Until last year, the 30-year-old who studied English and Drama at the UEA, hadn’t been back to Edinburgh since he won the Fosters Award in 2014.

“It was fantastic - I owe my career to Edinburgh - but it threw me off balance slightly because it happened so quickly,” he says.

“Within a year I won both awards and left my job. It got a bit much and I needed to not be in that bubble or have that pressure.”

Kearns was working as a tour guide at the Houses of Parliament when he got his big break, but had already spent a decade honing his craft on the comedy circuit. “Going on stage in front of people feels the most natural, rewarding thing to do. The only thing you have any control over is making the audience laugh. You know immediately if something works or doesn’t and [at Edinburgh] have 25 shows to polish it into something you are proud of.”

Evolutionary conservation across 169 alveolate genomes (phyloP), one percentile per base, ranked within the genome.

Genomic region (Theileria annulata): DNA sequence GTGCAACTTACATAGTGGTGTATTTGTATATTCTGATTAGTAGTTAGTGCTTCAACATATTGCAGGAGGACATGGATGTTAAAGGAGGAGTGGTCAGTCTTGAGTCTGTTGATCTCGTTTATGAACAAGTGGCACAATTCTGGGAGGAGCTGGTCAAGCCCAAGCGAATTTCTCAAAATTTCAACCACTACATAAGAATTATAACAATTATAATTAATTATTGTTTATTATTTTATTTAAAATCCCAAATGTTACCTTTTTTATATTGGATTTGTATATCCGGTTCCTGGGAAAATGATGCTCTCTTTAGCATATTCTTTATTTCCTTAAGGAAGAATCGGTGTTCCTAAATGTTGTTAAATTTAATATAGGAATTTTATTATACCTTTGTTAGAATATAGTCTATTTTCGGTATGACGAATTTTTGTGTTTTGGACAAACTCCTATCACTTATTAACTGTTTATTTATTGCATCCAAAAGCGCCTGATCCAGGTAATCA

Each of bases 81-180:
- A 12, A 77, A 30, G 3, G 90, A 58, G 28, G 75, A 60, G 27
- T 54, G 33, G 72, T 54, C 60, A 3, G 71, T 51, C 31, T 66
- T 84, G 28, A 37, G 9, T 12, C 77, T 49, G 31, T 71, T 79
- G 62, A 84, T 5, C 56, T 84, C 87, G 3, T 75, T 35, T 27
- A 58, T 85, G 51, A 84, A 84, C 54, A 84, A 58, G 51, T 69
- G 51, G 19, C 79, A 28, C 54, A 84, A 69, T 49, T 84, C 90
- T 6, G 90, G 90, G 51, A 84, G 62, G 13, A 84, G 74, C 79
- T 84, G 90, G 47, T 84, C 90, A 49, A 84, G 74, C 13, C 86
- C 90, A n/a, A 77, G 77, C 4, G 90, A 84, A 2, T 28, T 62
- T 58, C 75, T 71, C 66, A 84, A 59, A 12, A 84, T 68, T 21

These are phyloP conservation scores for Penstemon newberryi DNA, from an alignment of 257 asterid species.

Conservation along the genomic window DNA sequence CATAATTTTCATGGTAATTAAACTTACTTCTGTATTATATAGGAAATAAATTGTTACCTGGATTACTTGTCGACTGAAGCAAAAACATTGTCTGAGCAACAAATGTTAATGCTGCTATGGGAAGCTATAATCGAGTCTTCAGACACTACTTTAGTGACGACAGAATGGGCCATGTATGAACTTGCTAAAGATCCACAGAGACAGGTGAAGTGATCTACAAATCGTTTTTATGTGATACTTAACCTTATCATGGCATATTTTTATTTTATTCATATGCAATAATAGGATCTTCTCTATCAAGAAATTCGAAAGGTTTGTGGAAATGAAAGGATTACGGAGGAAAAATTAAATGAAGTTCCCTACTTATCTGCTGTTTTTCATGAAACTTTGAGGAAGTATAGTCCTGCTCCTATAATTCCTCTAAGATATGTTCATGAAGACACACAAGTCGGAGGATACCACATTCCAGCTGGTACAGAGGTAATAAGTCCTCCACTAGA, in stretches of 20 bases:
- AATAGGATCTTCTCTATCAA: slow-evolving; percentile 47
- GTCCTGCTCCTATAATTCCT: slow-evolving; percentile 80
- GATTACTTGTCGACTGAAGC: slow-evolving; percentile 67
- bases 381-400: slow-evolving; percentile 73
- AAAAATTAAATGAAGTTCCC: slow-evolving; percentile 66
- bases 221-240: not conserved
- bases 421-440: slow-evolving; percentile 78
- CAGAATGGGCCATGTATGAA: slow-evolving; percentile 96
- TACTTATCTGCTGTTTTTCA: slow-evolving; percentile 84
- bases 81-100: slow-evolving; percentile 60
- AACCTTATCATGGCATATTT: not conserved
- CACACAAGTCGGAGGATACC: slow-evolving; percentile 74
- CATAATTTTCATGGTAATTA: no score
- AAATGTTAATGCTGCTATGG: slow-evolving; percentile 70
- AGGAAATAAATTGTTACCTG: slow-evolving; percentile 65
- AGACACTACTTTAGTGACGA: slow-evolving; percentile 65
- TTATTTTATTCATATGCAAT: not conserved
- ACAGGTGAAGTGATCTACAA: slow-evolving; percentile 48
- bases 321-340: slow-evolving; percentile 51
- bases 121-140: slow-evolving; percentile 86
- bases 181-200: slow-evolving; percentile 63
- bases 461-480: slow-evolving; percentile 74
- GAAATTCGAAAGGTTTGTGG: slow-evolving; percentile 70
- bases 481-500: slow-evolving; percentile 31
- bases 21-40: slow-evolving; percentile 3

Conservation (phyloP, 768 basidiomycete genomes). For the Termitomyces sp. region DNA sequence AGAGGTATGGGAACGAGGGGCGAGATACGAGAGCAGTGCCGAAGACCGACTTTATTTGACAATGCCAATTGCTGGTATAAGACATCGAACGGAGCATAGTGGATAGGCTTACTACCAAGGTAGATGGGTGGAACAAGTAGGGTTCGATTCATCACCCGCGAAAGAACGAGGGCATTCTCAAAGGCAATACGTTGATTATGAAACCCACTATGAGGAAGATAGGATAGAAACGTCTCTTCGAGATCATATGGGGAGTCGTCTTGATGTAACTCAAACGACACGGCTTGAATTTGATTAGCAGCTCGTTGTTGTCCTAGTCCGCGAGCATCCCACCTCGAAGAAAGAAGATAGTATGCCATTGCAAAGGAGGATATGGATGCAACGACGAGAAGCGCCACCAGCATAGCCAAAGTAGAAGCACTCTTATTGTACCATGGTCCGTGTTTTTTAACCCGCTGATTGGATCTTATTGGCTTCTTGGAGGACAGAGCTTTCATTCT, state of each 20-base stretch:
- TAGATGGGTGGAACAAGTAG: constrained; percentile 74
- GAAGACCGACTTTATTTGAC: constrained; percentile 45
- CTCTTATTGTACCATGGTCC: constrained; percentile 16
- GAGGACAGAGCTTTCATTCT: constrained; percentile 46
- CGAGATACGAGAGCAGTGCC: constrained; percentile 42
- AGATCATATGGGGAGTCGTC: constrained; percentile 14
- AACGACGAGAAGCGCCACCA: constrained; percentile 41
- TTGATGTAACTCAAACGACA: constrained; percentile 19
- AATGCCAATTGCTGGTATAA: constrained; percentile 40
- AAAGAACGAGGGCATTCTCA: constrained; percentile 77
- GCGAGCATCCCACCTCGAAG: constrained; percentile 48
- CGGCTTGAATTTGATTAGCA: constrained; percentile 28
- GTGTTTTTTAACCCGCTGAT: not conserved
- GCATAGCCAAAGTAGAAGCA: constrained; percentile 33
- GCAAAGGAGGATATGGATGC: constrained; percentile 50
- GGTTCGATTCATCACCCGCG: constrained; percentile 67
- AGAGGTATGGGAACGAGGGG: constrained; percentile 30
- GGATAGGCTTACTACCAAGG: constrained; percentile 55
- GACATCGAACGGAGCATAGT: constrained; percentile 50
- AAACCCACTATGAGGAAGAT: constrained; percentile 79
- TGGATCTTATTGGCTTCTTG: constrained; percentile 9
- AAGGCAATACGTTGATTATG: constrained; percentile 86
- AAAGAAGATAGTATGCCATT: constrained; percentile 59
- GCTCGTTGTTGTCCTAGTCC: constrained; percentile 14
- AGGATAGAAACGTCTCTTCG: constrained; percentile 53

During those years he kept his day and night jobs “totally separate”.

“Taking school-kids around the Houses of Parliament, telling them why it’s an important place, getting them to listen when they are not interested, released a valve where I could be serious – I took it very seriously, I was bone dry, no smiling, no laughs – very different from the surreal stuff I do. I was carrying a dual identity around in a bag - like Superman.”

Since his comic breakthrough he has been seen on TV appearing on Channel 4’s ‎8 Out of 10 Cats Does Countdown, Dave’s Drunk History and with fellow lovers of the surreal Harry Hill in Alien Fun Capsule and Harry Hill’s Tea Time.

He also appeared, alongside fellow Edinburgh Best Newcomer nominee Steen Raskopoulos, in BBC’s Top Coppers, which followed the adventures of cops John Mahogany and Mitch Rust as they attempt to rid the fictional world of Justice City from its deranged criminal underworld.

“I don’t think I’ve laughed at anything written down since April 1993, so I was taken by surprise that there were actual jokes in it,” he says of what attracted him to the show. “It unnerved me. It didn’t seem fashionable. Its whole purpose was to just be as funny as possible. You can’t ask for more in a comedy.”